This thermoplastic isn’t totally recyclable, but it can be used for much higher grade stuff than epoxy-based composite. Typically thermoset composites are just chopped up and used as non-structural filler.
What’s motivated you to go towards this method of manufacture?
Well, because I was offered the opportunity to!
In my previous job, I was an aerospace engineer and I did quite a lot of time in carbon fibre R&D. I spent a few years working at the National Composites Centre (a government funded R&D facility in Bristol) and one of my ex-colleagues contacted me saying ‘we’ve got this opportunity to develop a new process, it’s really suitable for making bikes out of, do you want to be the industry partner?’ So, I got involved that way.
It was actually an environmentally driven funding call, with the thinking being, it’s lower energy to produce a thermoplastic composite than an epoxy-based one. There are plenty of other properties that make it less environmentally damaging than epoxy composites too.
With epoxy, if you whack it you can get a certain behaviour, in aerospace it was called BVID (Barely Visible Impact Damage), where after an impact, it might get a little scratch on the outside but all of the layers of carbon fibre inside have delaminated and the epoxy has failed, causing it to lose much of its strength. Whereas thermoplastic absorbs a lot more energy and you don’t get that kind of failure. So it’s a lot tougher to impact resistance.
The manufacturing process that we’re trying to come up with is also more ‘inspectable’, so you can check that all the constituent parts are good before you assemble it into a final frame. Whereas at the moment, the way they make bikes is that they shove a load of carbon fibre into a mould and they try to do loads of crazy things where they fold it over and make weird stuff happen and it’s got internal bagging and if it works, it works and if it doesn’t, it doesn’t. For example, if they have a bag split, it’s gone. So there’s a high scrap rate whereas, with this, we can inspect it upfront, so its scrap rate should be a lot lower.
We’ve also talked about the repairability, which helps prolong the life of the frame. To me the best way to reduce environmental damage is to make things that last a long time; Reduce, Repair, Recycle in that order… So while it’s not as environmentally sound as making bikes out of steel, if people are going to keep buying carbon bikes then this is a better option.
So bonding carbon to lugs is something that you’re going to stick with?
Is that because it’s easier to manufacture?
Yes, so the whole idea of this is not necessarily performance driven but it's better for the environment and it’s driven by manufacturing. Essentially we’re trying to come up with a better carbon fibre manufacturing process.
Are there any difficulties that you’ve come across while designing this process?
Yes! The technology simply isn’t mature enough yet. There’s a lot more development needed.
The braided tubes, that’s a technology that exists. But with the lugs, what we’re doing is new and novel. With that, there are lots of details to be solved.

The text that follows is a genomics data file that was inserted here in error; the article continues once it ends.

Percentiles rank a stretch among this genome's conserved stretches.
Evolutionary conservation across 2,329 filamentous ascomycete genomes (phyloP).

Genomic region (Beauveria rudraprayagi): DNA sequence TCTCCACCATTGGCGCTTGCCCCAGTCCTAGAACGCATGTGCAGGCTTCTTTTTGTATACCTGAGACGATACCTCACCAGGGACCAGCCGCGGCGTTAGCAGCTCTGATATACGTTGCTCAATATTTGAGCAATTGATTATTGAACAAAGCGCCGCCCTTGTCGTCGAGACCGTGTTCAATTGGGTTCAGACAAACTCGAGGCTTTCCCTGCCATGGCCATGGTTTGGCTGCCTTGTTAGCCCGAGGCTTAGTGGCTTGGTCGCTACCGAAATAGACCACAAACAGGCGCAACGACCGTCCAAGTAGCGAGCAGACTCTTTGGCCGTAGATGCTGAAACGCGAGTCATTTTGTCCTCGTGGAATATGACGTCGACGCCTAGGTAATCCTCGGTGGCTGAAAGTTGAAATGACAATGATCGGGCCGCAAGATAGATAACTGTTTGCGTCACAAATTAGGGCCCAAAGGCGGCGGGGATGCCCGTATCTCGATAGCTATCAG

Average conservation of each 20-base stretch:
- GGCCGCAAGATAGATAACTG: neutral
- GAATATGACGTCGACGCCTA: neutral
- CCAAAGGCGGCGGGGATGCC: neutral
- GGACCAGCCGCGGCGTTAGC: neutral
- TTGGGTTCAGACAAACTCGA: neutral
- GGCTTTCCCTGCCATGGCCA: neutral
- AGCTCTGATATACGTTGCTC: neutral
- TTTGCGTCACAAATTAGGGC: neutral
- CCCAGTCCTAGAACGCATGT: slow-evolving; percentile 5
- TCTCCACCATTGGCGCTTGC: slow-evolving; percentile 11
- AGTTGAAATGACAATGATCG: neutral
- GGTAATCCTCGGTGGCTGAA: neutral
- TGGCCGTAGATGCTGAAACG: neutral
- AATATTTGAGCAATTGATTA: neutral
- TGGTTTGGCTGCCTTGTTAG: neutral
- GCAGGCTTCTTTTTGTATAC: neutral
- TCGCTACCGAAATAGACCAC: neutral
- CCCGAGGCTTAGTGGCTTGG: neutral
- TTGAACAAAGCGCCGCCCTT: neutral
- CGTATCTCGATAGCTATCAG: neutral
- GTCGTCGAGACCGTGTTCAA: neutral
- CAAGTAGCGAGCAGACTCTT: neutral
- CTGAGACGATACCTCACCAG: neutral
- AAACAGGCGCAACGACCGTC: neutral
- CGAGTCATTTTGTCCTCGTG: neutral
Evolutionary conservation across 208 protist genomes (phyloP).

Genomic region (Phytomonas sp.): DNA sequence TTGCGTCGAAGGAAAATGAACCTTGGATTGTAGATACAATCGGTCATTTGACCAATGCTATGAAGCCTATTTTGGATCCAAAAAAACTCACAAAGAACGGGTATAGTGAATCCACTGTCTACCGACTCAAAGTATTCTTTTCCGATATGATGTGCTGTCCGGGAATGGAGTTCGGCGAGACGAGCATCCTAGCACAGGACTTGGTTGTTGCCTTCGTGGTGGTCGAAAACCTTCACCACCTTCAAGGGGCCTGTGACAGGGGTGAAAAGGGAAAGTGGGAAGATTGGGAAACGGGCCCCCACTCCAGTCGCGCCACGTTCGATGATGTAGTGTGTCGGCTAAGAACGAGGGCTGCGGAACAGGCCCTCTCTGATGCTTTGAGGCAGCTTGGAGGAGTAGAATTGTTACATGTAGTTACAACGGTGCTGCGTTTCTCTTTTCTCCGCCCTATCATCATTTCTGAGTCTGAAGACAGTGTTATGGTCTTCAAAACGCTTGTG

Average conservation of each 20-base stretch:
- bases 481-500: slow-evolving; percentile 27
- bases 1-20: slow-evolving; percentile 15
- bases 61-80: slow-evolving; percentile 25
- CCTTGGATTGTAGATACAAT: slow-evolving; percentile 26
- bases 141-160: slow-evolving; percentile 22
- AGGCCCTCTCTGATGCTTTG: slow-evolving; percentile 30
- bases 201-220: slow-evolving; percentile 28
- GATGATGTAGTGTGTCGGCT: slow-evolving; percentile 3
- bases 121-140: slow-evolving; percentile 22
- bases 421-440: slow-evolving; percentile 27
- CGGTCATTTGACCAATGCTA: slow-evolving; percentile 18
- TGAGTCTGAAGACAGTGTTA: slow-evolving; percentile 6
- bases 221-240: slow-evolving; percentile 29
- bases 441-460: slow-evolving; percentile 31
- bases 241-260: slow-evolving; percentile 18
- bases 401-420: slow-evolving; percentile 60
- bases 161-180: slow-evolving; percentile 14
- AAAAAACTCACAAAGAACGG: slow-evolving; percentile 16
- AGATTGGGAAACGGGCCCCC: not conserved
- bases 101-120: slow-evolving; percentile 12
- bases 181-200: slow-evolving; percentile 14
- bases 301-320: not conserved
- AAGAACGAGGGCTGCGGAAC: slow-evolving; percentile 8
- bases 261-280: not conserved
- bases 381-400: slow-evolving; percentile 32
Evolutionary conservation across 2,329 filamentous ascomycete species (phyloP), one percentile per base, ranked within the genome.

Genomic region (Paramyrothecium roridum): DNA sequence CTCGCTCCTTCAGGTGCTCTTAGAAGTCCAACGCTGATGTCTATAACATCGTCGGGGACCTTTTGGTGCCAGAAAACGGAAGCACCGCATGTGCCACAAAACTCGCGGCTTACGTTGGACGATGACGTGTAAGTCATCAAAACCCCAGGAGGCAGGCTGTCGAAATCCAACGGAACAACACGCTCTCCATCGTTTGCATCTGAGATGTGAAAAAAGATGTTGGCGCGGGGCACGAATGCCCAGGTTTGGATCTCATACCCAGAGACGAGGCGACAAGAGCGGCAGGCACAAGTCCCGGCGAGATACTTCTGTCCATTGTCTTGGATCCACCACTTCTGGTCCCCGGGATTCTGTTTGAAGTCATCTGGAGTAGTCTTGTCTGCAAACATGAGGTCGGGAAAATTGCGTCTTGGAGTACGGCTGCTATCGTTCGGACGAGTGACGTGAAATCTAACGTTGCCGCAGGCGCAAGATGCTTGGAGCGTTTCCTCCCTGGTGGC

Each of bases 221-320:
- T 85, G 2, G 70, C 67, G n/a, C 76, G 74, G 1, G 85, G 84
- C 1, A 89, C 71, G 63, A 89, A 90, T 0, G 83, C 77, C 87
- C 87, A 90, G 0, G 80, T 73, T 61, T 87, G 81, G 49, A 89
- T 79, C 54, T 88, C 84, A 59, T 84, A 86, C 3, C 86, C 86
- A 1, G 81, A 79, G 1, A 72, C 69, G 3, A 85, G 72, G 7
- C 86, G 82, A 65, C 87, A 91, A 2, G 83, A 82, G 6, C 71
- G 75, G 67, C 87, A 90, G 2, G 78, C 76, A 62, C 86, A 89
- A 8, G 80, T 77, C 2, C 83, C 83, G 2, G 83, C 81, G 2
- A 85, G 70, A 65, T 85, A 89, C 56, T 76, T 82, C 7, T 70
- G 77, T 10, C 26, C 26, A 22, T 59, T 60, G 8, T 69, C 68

We’ve seen thermoplastics on bikes like the GT STS that was known for having a lot of issues with cracking is this something you’ll be able to beat?
I don’t know what the problem with the GT was but it had a whole load of aluminium lugs, so I think it’s more a problem with that. It was probably the bonding of carbon to aluminium. Bonding two different materials together is really difficult.
So how does this manufacturing process compare to say, Atherton bike’s?
Atherton’s are titanium lugs whereas ours are composite.
If you could categorise this bike (trail, enduro, etc), what would it be?
Well it’s an e-bike! But this technology can be used on absolutely any bike. In fact, we’ve been looking at using it with kids bikes. I got an idea for a kids bike and this technology really lends itself to that. Any kind of mountain bike, any kind of road bike. This is a manufacturing process, it’s not a specific bike. It just happens that we’ve done this e-bike as a vehicle to try out the technology.
Is there scope for this method of manufacturing to be a bit cheaper than traditional carbon?
So typically, we talk about time, cost and quality, and you can only have two of them. Hopefully, with this manufacturing process, it’ll be quicker, it’ll be cheaper and it’ll be better. But it’s still relatively immature.
Is there anything else special about this bike?
This bike also has a 3D printed, stainless steel shock mount which lets us play with the geometry a little bit. The fact it’s 3D printed has let us put a little bird on it.
Will it be a long time before we see something like this in production?
Yeah, it needs a chunk of money. I’m talking to some potential partners but ideally, I need a big partner to get this going.
In a workshop with steel frames draped over almost every wall, it's definitely interesting to see a brand step slightly out of its comfort zone to find a more environmentally friendly method of manufacturing carbon fibre frames. If we hear any news and updates on this project, we'll be sure to keep you updated. Joe and his team deserve a massive thanks for showing me around the workshop and chatting to me about this exciting new tech.